Why reading fiction is as important now as ever

Novels open us to the nuances of being human.

  • "Fiction is the lie through which we tell the truth," wrote Albert Camus. It remains an important social and political tool.
  • Reading fiction has been shown to increase empathy and understanding.
  • In the Instagram age, novels are still a necessary form of communication.
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10 smartest books you can read this summer

Recent books that are sure to add to your intelligence.

A women reads a book under the sun in the Luxembourg gardens in Paris. (Photo credit: MIGUEL MEDINA/AFP/Getty Images)

Summer is a season for relaxation and folly but can also be a time to sharpen your brain against some stimulating literature. These books may not be everyone's idea of beach reading but they are sure to spark up your intelligence. While the list of the smartest books ever would likely be a Sisyphean and ultimately fruitless undertaking, here are some choices from books released within the past year.

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How reading rewires your brain for greater intelligence and empathy

Get lost in a good book. Time and again, reading has been shown to make us healthier, smarter, and more empathic.

Fitness headlines promise staggering physical results: a firmer butt, ripped abs, bulging biceps. Nutritional breakthroughs are similar clickbait, with attention-grabbing, if often inauthentic—what, really, is a “superfood?"—means of achieving better health. Strangely, one topic usually escaping discussion has been shown, time and again, to make us healthier, smarter, and more empathic animals: reading.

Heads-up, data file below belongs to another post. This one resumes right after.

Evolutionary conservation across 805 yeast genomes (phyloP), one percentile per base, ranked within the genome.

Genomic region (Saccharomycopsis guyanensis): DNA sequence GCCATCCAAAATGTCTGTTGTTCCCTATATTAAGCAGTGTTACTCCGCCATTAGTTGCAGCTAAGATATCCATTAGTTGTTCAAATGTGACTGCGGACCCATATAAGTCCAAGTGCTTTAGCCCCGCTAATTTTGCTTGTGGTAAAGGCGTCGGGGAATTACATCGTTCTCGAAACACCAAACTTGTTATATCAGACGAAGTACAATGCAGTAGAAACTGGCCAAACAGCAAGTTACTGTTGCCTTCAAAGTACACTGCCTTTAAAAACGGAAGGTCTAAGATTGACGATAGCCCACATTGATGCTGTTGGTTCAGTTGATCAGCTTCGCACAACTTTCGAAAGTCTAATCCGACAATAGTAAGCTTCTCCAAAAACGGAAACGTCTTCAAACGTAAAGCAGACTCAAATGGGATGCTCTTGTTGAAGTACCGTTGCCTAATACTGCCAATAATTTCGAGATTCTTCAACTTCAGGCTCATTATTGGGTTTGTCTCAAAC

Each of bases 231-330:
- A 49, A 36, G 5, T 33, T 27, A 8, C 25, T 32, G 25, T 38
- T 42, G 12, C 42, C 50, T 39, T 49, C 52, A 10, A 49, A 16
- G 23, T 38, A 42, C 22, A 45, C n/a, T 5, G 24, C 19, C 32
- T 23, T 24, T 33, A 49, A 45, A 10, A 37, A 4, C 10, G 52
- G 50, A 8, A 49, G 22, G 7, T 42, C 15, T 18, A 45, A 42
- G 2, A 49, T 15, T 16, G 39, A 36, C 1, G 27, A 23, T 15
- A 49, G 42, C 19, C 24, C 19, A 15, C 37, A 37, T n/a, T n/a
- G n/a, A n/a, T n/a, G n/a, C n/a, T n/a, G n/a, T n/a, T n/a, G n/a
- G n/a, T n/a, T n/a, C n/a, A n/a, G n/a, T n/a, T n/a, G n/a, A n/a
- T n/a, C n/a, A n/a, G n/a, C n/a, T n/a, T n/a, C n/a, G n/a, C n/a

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Minority Book Report: How Reading Grows Our Empathy

What's it like to be a minority in America? To find out, read a book written by one.

Fiction is so much more than a vehicle for entertainment. Graphic novelist Gene Luen Yang believes "own-voice" stories, told by people from within those communities, have immense power to show us the world through the eyes and mind of a different cultural group. It can also make our real-world interactions with people who are different to us so much richer, through empathy. "In my personal experience it seems like reading those stories ultimately emphasizes the common humanity that we all have," he says. "I think that’s how your empathy grows." Of course, with minority stories has come much debate surrounding how they're presented, and who is behind it. What is cultural appropriation, and do we even know what's being appropriated? Can just anyone tell a minority story? Listen to Yang dissect this topic through the lens of his own experience — and find out why he's been boycotting the blockbuster film The Last Airbender since 2010 (still going strong). Gene Luen Yang's most recent book is Paths & Portals.

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These Dyslexia Fonts Stop Words From "Floating" Away

Dyslexia makes letters float, rotate, and flip on a page. It turns M's into W's, q's into p's, and so on. Changing the font-face might be able to help keep the letters in place on the page.

Child asleep holding book (Wikimedia)

The debate between which is better, eBooks or page turners, has been going on for a few years. The paper books smell better, the aesthetic growing as the pages turn yellow and the ink smudges from where the stories made the reader cry.

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